The Woolgatherers – Kate Falvey

Millie and Adela waggle their tow-sacks
through the stile, grazing the beech hedge
as if they were moony golden sheep instead of
moony dun girls meant to be sharp-eyed,
not dozy and slack, watching for bits of fluff,
flimsy in the scraggly brush.
They trod on silver thistle, quaking grass,
bramble, and brome, plucking buttercups
and bluebells instead of Cotswold wool tufts
as they ramble toward the wych elm with
its withered arms scratching at the lowering sky
and giddy at their coming.
Jasper, George, and little Letty Hawkins
scramble close behind, pockets and
willow baskets trembling with unease
and wispy snags of fleece picked from
splintered slat and seedpod,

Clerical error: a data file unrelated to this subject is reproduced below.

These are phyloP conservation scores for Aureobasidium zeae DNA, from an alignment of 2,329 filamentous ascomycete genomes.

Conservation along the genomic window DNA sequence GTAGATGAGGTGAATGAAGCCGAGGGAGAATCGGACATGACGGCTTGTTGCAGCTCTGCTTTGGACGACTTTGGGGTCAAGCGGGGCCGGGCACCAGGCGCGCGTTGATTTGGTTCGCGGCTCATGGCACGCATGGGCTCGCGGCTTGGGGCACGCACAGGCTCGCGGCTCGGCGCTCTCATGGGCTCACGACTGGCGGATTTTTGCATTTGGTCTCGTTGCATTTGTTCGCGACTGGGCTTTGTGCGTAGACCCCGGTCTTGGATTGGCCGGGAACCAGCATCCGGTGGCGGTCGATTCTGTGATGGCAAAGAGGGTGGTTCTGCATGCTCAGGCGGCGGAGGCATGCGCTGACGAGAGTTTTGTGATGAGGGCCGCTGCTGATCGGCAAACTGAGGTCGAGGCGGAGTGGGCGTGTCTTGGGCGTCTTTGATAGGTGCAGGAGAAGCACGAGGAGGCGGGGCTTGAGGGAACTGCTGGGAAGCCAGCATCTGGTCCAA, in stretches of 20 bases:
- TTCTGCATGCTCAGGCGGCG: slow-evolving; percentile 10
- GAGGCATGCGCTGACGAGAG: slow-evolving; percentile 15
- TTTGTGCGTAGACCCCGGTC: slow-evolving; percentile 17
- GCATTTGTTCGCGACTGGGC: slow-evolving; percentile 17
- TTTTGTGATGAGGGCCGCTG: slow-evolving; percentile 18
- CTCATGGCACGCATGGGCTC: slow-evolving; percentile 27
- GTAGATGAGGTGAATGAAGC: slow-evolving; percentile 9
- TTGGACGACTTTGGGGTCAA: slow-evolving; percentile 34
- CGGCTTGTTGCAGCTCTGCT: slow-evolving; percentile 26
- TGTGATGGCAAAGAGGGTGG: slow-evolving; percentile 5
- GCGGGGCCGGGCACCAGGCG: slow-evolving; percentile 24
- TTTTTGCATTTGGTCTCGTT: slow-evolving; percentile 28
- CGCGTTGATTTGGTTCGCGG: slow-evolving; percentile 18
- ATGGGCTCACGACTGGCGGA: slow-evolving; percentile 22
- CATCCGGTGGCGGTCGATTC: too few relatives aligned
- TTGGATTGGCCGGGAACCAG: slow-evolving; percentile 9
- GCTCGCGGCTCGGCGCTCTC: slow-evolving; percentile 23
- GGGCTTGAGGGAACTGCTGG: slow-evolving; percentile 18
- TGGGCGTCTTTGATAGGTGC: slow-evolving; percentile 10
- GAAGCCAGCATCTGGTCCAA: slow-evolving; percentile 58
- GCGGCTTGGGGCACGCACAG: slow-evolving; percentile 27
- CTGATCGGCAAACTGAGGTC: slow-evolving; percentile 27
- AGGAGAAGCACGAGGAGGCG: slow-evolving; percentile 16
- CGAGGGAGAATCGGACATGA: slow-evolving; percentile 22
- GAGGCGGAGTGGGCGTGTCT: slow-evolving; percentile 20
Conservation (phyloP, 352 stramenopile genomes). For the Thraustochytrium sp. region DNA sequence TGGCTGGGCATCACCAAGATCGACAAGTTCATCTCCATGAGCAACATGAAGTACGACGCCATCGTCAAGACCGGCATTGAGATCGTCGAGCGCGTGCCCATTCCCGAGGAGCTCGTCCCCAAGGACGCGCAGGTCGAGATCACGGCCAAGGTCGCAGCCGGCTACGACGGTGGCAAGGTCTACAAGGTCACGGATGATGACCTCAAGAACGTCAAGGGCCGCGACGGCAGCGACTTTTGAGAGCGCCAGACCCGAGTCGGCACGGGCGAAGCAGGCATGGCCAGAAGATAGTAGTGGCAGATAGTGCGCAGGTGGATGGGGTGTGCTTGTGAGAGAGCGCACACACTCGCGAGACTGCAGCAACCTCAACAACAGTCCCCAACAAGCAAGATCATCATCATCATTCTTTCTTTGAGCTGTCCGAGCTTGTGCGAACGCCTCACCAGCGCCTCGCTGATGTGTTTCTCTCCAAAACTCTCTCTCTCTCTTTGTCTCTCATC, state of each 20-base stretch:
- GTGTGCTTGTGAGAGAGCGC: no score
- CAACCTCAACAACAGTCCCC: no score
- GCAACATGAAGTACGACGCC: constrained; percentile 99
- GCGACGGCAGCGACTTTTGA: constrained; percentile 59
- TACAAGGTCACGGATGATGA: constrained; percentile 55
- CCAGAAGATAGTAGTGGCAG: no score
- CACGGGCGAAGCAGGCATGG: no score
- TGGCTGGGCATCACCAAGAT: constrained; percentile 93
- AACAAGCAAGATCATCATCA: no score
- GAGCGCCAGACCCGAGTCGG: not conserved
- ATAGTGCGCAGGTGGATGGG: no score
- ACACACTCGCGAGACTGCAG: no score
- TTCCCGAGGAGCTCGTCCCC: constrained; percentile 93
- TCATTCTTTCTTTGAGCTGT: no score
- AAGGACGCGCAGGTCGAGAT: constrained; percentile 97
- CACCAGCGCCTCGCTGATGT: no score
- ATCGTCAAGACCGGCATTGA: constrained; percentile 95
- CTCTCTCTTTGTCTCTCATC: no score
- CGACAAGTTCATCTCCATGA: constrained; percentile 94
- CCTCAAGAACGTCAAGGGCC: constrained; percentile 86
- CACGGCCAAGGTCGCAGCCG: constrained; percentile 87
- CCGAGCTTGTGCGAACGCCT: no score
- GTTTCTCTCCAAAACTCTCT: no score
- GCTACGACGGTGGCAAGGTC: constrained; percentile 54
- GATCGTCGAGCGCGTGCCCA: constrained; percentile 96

roughened creeping vine.
There is no spell that will make the boys
quicken to their tasks or give Letty longer,
bolder legs or make the fiddle-riffs of lapwings
less eerily enticing or the yellow whisperings
of lady’s bedstraw less lulling, less
beguiling in the webs of shivery light.
Millie and Adela drop their sacks and drag
the boys along within the dreadful rushing
of their voiceless howling, their feet still
sniffing the spongy ground
for little Letty as they dash through
her sudden vanishing.

Through the blue and yellow flower froth,
they whirl their arms and pell-mell hare away,
past the tell-tale milk-blue twitch of thread
whimpering from the lowest grasping
wych elm branch where 
little Letty’s basket fell
and nowadays is a small tussock
fluffed with yarrow and
wreathed by wild windflowers.

Kate Falvey’s work has been published in an eclectic array of journals and anthologies, including the Mysteries issue of Deep Overstock; in a full-length collection, The Language of Little Girls (David Robert Books); and in two chapbooks. She edits the 2 Bridges Review, published through City Tech/CUNY, where she teaches, and is an associate editor for the Bellevue Literary Review.

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